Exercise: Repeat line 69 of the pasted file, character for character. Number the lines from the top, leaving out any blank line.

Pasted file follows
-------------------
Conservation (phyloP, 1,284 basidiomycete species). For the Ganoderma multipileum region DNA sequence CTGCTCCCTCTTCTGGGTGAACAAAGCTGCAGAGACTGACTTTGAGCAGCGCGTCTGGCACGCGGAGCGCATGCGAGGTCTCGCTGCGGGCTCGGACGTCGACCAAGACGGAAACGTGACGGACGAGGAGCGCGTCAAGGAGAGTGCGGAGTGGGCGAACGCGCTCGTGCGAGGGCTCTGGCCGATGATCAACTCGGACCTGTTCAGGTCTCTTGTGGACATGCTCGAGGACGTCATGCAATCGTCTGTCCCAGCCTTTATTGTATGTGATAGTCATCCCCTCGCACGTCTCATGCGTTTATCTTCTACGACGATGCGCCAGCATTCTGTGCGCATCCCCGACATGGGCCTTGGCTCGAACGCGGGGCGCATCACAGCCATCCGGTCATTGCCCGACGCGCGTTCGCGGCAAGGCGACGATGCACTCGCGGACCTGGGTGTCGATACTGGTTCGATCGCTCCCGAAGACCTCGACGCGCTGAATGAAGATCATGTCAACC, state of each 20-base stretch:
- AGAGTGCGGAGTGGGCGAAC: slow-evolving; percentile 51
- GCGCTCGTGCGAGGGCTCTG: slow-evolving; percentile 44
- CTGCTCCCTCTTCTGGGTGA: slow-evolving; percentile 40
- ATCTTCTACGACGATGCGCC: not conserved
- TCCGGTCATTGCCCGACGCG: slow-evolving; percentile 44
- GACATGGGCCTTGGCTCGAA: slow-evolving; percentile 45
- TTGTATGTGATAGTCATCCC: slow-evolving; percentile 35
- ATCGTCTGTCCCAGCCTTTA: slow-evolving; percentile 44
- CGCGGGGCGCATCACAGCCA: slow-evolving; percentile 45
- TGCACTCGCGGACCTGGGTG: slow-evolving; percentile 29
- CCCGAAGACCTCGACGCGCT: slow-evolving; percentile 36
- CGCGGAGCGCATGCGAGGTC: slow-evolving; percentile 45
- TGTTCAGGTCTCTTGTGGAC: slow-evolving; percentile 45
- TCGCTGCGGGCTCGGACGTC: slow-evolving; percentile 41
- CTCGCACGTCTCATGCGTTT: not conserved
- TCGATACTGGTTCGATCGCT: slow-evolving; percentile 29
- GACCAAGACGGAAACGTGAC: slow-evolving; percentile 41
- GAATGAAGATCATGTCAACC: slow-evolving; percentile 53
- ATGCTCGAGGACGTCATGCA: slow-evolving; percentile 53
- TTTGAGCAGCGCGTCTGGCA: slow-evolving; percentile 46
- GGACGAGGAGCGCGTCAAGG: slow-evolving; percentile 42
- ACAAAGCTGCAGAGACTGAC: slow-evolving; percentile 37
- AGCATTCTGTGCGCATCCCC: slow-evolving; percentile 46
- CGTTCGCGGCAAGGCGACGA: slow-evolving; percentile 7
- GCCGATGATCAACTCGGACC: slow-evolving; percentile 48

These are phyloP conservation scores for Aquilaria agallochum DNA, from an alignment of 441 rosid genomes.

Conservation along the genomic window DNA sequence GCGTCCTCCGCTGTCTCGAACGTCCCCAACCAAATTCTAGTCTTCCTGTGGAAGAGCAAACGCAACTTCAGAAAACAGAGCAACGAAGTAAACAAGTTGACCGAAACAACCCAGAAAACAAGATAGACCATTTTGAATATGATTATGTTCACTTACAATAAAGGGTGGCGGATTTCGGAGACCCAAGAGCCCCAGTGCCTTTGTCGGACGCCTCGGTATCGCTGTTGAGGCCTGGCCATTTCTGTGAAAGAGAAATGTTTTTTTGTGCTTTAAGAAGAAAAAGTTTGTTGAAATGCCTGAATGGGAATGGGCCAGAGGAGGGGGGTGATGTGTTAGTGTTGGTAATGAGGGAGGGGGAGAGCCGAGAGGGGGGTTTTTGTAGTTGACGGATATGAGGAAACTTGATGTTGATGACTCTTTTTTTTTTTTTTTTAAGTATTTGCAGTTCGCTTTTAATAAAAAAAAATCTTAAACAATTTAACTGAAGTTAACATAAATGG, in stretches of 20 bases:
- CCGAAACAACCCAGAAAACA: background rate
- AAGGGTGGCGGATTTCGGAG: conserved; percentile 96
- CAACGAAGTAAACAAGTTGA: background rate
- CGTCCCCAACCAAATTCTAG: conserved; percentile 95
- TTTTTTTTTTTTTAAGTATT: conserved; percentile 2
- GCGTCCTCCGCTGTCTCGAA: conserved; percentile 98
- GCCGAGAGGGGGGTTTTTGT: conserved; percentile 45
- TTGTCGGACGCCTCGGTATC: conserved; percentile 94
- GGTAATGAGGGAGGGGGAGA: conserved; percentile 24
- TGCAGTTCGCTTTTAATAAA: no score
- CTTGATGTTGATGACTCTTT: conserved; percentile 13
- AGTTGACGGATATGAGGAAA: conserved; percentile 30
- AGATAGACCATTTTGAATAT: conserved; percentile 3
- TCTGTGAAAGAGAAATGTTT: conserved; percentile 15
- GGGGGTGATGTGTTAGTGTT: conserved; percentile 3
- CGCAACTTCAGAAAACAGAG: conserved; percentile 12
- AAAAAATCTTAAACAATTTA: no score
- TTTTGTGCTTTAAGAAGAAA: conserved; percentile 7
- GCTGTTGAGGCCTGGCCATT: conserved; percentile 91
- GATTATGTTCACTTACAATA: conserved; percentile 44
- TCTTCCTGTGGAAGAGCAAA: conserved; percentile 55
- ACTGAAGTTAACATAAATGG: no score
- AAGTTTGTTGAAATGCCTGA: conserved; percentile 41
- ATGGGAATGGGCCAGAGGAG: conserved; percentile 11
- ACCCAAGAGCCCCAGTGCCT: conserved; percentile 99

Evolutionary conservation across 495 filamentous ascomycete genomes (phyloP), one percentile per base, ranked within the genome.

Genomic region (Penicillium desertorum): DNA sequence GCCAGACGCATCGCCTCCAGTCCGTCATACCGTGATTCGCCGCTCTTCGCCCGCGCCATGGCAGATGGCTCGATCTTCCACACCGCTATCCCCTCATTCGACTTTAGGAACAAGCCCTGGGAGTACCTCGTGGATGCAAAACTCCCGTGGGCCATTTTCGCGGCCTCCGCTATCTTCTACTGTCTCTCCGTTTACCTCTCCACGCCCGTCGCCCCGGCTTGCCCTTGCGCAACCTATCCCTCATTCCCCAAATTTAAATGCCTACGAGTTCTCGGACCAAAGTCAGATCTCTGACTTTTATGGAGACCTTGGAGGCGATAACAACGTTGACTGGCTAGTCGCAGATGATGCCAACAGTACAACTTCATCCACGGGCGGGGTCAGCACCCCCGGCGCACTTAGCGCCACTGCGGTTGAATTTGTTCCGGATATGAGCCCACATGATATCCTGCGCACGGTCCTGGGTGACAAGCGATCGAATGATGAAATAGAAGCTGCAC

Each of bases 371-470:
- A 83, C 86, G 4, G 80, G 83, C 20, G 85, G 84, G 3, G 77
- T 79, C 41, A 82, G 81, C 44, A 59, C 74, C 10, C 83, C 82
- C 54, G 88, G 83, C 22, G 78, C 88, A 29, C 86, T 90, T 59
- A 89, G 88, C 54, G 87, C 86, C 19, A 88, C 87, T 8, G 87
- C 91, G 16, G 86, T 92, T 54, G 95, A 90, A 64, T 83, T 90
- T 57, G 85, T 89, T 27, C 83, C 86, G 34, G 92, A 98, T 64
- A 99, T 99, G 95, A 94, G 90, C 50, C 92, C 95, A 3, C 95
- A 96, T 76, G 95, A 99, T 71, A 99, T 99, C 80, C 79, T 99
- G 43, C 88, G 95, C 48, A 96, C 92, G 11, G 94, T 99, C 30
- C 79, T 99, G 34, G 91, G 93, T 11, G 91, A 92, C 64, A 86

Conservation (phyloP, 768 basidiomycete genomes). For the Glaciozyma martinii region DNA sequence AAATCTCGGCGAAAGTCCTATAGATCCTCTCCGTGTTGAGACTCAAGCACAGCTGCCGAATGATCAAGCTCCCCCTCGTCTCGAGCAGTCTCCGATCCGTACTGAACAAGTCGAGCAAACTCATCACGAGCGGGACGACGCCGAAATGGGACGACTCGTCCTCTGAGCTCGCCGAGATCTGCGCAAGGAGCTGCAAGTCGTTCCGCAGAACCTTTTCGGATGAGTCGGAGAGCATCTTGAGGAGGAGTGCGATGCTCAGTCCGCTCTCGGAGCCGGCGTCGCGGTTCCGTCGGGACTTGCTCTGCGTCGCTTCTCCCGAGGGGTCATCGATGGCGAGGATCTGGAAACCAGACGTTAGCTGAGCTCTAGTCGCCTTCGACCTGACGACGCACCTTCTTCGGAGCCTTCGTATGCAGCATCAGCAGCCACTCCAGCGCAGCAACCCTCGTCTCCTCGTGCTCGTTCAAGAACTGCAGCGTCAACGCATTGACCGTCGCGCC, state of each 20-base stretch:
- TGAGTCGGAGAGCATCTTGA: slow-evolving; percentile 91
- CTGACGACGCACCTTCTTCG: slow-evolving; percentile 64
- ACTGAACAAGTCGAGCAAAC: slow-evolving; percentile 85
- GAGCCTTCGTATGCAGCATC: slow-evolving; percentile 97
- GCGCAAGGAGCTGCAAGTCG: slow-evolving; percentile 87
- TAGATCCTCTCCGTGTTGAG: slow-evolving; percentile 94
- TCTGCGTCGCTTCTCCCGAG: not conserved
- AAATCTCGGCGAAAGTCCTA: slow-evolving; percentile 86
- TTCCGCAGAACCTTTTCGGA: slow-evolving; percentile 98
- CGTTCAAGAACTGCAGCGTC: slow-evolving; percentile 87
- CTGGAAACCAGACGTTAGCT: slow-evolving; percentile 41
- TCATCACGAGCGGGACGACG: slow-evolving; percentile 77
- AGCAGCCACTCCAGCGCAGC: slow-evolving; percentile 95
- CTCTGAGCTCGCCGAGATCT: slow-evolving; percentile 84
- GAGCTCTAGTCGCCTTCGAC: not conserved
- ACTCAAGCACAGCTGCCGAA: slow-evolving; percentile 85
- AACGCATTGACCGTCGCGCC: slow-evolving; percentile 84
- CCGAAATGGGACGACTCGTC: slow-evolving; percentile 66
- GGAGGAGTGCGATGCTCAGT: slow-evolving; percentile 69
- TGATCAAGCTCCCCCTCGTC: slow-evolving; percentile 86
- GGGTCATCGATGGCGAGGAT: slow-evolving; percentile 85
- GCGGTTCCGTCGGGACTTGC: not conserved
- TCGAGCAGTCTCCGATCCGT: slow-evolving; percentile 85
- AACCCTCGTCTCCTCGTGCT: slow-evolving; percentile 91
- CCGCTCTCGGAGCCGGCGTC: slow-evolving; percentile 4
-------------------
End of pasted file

- CTGACGACGCACCTTCTTCG: slow-evolving; percentile 64